As Elder David A. Bednar explained in an April 2013 general conference address:
“Some of you who receive this message need to repent of sexual or other sins. The Savior is often referred to as the Great Physician, and this title has both symbolic and literal significance. All of us have experienced the pain associated with a physical injury or wound. When we are in pain, we typically seek relief and are grateful for the medication and treatments that help to alleviate our suffering. Consider sin as a spiritual wound that causes guilt or, as described by Alma to his son Corianton, ‘remorse of conscience’ (Alma 42:18). Guilt is to our spirit what pain is to our body—a warning of danger and a protection from additional damage. From the Atonement of the Savior flows the soothing salve that can heal our spiritual wounds and remove guilt. However, this salve can only be applied through the principles of faith in the Lord Jesus Christ, repentance, and consistent obedience. The results of sincere repentance are peace of conscience, comfort, and spiritual healing and renewal” (“We Believe in Being Chaste,” Apr. 2013 general conference).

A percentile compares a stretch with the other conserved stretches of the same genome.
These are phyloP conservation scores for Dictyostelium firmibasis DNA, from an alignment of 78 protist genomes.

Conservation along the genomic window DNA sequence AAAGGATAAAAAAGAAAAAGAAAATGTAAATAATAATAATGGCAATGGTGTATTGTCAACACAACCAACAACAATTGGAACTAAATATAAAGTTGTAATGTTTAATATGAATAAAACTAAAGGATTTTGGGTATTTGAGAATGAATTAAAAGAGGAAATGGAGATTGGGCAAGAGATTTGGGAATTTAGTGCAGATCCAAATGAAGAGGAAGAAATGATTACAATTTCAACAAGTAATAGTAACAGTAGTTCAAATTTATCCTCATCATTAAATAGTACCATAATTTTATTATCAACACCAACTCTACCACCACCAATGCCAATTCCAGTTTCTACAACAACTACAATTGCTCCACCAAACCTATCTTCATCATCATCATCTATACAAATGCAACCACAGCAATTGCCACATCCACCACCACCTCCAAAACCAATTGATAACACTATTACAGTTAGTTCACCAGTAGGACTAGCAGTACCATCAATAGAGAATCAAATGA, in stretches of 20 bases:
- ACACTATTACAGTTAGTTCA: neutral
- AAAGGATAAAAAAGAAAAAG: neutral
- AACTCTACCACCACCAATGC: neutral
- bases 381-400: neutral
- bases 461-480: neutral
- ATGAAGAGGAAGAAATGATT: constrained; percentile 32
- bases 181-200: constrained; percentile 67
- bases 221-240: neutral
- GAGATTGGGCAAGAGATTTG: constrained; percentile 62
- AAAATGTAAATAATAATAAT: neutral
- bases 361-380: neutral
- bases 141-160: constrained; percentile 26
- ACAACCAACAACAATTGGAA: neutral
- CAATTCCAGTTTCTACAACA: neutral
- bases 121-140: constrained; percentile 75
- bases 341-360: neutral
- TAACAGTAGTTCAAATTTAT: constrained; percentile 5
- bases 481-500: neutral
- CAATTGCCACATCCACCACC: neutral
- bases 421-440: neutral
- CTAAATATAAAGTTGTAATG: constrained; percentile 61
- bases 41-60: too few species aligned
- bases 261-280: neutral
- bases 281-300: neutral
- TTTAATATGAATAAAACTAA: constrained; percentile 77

Repentance requires a change of heart. The precious gifts of repentance and forgiveness are made possible by the Atonement of Jesus Christ. They can wipe the slate clean and strengthen our ability to use our agency for good.